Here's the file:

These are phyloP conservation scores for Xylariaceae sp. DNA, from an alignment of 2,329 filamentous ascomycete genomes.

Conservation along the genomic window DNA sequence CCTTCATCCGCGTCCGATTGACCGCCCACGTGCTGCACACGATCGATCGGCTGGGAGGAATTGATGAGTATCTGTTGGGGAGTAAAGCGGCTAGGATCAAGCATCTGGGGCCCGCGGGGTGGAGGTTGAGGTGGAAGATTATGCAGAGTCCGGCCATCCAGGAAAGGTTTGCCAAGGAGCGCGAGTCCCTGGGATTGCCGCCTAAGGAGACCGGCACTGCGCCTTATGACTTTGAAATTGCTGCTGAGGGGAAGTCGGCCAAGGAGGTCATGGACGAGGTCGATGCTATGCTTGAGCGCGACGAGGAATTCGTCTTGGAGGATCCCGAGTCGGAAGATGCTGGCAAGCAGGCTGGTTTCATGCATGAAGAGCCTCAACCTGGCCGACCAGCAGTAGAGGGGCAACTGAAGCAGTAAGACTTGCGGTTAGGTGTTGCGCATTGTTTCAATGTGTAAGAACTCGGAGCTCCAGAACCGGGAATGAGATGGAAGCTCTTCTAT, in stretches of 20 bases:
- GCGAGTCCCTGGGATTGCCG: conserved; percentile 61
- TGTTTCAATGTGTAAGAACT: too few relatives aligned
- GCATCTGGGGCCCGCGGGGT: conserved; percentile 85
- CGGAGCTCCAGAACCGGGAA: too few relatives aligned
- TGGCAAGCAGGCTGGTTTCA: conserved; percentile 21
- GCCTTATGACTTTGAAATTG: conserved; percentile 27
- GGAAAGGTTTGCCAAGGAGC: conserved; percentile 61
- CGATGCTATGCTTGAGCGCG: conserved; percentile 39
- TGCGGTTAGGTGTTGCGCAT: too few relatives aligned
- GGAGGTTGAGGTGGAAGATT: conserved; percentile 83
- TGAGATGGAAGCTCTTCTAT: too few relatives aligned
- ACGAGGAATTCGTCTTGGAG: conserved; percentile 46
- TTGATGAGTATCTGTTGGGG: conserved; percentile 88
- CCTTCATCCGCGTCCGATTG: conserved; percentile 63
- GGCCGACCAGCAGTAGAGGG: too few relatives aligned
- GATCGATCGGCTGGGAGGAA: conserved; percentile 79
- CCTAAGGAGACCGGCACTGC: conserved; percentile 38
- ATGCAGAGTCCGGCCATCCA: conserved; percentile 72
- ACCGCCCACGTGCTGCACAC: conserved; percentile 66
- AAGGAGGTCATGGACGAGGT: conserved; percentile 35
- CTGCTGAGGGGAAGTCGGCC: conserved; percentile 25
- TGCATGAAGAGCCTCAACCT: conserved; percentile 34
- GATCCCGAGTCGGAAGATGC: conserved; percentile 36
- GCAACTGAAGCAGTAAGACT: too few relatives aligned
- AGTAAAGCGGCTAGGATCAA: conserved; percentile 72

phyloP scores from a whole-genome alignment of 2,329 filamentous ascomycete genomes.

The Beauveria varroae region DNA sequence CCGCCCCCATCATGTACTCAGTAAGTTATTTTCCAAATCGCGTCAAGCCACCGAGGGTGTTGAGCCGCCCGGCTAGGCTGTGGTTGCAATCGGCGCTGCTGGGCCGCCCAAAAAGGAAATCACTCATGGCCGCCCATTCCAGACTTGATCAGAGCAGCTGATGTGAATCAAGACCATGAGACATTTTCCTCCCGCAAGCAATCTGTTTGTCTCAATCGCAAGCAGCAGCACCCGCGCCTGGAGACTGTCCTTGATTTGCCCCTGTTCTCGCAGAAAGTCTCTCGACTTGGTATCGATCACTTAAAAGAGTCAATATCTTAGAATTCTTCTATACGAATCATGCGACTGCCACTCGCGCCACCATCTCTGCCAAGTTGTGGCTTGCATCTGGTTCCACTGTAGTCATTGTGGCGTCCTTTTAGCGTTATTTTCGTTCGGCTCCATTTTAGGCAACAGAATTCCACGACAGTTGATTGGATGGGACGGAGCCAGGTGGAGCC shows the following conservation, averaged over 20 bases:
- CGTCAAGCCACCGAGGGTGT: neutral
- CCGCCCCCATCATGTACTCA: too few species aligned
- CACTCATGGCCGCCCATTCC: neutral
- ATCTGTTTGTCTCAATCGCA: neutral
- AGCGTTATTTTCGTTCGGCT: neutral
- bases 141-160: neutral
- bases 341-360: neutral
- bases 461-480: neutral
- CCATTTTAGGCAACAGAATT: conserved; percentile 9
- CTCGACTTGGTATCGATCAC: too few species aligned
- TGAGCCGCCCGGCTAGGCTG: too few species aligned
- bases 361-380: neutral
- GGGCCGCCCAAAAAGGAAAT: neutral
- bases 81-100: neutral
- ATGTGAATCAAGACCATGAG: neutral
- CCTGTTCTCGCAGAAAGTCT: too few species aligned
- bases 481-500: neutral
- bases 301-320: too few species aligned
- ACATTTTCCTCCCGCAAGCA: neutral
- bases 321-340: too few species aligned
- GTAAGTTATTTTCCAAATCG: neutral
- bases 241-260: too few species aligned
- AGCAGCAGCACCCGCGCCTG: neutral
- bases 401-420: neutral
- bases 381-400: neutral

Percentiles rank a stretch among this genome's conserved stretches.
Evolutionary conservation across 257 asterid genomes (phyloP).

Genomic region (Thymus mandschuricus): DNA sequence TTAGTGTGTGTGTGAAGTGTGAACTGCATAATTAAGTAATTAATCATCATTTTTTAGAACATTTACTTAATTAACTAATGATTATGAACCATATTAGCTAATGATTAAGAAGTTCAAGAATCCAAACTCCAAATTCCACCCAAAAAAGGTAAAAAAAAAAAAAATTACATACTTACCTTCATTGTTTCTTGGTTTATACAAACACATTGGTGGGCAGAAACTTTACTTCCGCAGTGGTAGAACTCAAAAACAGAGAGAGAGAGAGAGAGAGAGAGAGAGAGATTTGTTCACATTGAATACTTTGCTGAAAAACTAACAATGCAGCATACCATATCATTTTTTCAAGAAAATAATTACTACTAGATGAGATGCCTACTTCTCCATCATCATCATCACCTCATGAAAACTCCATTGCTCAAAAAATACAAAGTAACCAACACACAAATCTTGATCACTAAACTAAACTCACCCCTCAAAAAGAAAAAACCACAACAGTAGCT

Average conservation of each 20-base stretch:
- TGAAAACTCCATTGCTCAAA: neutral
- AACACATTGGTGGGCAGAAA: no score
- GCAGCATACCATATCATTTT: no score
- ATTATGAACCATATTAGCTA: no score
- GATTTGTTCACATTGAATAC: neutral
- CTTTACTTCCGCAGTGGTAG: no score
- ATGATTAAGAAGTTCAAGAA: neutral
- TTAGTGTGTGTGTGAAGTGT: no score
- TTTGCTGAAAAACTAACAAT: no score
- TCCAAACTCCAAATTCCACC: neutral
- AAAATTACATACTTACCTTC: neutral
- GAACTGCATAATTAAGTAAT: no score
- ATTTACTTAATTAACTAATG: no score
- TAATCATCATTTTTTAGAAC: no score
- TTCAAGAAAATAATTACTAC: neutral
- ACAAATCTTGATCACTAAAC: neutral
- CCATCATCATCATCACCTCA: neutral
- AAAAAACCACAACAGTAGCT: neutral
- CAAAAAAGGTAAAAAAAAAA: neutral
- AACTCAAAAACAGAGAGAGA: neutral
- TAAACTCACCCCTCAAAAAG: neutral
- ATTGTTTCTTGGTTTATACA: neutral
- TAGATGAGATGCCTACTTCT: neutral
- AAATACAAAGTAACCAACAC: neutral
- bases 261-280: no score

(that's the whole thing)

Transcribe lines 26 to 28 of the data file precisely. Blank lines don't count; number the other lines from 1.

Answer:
- GCAACTGAAGCAGTAAGACT: too few relatives aligned
- AGTAAAGCGGCTAGGATCAA: conserved; percentile 72

phyloP scores from a whole-genome alignment of 2,329 filamentous ascomycete genomes.